Mountain Lion

Before the arrival of European settlers in North America, the Mountain Lion was more widely distributed than any other wild mammal on the continent. These native American lions were at home from the Atlantic to the Pacific and from southern Canada southward all the way through Central and South America to Patagonia.

The mountain lion has since been eliminated from large blocks of this original range. In the United States, they are limited mostly to western states, with a small population still surviving in the Northeast and in the south.

Among the native cats, the mountain lion is second in size in the Western Hemisphere only to the jaguar. The adult lion, which is also known as cougar, panther or deer tiger, measures about 7 feet long from the tip of its tail to its nose.

The mountain lion is covered with short smooth hair that is tawny yellow, golden brown or slate gray with whitish underparts. The fur is not spotted in mature animals, but the kittens carry large patches of dark hair and also have rings around their tails. The ears are small and erect.

The mountain lion hunts at night, often by traveling the ridges. The most important element in its diet is deer meat, but it will also consume smaller prey including racoons, rabbits, birds, frogs and fish. It even eats pocupines after flipping them onto their backs so it can kill them but escape the danger of the quills.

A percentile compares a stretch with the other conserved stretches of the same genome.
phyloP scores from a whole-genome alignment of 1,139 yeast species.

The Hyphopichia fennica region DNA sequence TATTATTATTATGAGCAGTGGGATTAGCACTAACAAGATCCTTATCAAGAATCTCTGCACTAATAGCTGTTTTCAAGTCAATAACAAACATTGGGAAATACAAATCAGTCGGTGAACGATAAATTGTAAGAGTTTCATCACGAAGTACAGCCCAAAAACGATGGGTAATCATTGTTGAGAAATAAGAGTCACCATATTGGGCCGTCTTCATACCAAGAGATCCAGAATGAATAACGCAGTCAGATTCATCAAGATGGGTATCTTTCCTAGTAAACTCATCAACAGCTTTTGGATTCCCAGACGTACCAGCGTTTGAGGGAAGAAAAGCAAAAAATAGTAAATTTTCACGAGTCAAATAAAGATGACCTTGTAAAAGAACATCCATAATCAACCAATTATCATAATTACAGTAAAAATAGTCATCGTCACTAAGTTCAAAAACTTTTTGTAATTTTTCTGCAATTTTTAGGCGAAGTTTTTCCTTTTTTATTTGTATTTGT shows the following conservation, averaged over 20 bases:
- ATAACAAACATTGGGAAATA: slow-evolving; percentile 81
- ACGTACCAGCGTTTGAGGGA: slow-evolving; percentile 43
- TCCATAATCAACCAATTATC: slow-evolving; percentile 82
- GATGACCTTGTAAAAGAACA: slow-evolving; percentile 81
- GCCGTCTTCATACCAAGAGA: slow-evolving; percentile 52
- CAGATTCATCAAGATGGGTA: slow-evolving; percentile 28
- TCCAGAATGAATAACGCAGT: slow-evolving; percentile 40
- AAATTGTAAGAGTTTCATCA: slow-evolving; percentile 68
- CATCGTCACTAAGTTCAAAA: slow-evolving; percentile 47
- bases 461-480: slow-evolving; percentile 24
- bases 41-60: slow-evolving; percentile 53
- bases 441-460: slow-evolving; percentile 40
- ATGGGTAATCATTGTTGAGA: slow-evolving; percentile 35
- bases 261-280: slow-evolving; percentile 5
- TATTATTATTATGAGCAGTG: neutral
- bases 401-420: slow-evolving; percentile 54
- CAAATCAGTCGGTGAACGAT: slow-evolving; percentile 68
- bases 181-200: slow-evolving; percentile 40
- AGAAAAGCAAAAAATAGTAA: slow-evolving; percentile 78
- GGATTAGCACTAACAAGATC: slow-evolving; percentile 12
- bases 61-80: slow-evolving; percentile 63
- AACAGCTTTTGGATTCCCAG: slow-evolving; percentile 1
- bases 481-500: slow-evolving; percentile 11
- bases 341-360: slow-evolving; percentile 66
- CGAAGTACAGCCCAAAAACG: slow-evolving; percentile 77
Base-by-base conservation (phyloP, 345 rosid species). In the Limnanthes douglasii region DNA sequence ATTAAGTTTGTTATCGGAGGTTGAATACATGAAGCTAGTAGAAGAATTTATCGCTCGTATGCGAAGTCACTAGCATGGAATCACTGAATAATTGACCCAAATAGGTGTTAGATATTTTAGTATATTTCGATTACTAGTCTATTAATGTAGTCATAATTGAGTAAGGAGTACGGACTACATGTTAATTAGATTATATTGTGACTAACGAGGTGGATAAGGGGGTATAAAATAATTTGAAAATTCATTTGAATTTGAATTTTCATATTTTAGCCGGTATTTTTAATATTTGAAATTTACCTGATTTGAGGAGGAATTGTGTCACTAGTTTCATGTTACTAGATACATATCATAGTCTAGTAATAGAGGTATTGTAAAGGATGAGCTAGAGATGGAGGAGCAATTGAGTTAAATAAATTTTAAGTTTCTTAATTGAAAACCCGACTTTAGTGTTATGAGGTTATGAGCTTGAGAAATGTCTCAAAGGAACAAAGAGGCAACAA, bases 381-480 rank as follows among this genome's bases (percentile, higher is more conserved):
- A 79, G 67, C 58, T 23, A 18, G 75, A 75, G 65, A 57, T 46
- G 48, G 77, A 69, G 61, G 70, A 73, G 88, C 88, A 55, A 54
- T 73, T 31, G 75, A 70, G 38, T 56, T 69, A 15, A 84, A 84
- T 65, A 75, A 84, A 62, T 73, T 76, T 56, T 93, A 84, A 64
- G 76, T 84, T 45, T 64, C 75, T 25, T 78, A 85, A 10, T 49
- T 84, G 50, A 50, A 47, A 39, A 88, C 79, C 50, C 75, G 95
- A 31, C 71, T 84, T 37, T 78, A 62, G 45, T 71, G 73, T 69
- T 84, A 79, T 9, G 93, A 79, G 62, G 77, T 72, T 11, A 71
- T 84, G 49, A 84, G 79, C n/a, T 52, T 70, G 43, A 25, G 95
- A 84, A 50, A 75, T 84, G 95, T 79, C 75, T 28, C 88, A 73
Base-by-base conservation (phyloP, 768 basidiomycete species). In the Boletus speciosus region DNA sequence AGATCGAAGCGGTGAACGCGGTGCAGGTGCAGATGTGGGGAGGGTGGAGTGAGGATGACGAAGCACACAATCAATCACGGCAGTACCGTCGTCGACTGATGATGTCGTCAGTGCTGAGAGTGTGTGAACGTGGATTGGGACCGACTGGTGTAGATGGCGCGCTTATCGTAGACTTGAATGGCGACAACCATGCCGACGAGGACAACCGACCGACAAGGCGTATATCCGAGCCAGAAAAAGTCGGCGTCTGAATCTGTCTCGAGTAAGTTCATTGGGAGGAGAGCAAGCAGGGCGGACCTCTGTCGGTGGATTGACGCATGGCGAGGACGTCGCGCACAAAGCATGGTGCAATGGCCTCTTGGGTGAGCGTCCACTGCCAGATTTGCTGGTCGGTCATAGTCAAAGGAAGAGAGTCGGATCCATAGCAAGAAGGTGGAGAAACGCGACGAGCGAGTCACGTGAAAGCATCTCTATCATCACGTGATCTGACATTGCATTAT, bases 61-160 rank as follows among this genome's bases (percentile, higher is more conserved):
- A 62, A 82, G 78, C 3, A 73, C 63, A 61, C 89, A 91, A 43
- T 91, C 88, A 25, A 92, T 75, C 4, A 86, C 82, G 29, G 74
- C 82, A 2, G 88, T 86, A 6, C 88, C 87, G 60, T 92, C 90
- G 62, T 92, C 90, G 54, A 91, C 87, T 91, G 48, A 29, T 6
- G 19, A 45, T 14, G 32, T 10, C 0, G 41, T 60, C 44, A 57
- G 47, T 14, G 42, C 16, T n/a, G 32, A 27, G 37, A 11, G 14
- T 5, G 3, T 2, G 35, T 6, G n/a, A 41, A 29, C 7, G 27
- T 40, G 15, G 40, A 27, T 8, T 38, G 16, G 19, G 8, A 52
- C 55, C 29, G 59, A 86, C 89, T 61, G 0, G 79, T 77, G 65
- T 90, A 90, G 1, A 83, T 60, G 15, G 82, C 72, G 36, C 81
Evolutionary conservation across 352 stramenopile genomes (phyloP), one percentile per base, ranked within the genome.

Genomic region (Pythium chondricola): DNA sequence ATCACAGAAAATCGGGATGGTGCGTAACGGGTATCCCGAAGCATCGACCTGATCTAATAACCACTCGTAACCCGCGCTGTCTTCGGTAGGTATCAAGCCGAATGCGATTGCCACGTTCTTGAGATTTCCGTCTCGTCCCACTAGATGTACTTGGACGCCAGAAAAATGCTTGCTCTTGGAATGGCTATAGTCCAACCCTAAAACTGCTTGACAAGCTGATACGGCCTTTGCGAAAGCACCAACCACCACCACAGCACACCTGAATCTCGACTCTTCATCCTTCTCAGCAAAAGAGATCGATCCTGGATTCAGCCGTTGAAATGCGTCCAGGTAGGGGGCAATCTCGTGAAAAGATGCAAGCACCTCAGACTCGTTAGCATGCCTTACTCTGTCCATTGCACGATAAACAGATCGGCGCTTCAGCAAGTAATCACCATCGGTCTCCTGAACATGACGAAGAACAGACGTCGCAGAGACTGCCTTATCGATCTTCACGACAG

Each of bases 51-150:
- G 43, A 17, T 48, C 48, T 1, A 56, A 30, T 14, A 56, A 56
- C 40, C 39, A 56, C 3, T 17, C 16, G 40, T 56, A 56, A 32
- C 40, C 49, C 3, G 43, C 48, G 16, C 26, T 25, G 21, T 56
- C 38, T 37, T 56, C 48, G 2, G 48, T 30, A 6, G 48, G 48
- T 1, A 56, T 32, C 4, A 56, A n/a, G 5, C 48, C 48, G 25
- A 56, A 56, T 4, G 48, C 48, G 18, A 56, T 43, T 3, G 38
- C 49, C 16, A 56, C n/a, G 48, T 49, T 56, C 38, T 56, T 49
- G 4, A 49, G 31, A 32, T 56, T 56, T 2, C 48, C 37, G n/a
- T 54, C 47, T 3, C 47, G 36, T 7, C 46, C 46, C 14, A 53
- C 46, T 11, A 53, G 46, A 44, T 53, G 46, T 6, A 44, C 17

Breeding and Raising Young

They do not form permanent pair bonds but spend their lives roaming as individuals. The adult female breeds every 2 oe 3 years. Ninety-six days after the mating, the female mountain lion gives birth to her litter of kittens, and average of 3, and they may be born in any season. The mother cougar hides her kittens among boulders or in a pile of downfallen timber in a remote canyon. When the young ones are 2 to 3 months old, they begin to travel with their mother on her hunting trips. They live for an average of 12-13 years.

The young stay with the mother for 2 years and when she casts them out, they may locate and occupy their own hunting territories. The search, often long and difficult, may end up a hundred miles or more from where it began. Once mountain lions have established territories, they mark the boundaries with scratch piles of litter which they scent with urine. The territory of a single lion in the Rocky Mountains may cover as much as 75 square miles.

Mountain Lion

Conservation Status

Florida panther (Felis concolor coryi) and Eastern cougar (Felis concolor cougar) are listed as Endangered by the IUCN. These two subspecies are on CITES: Appendix I. All other subspecies are on Appendix II.

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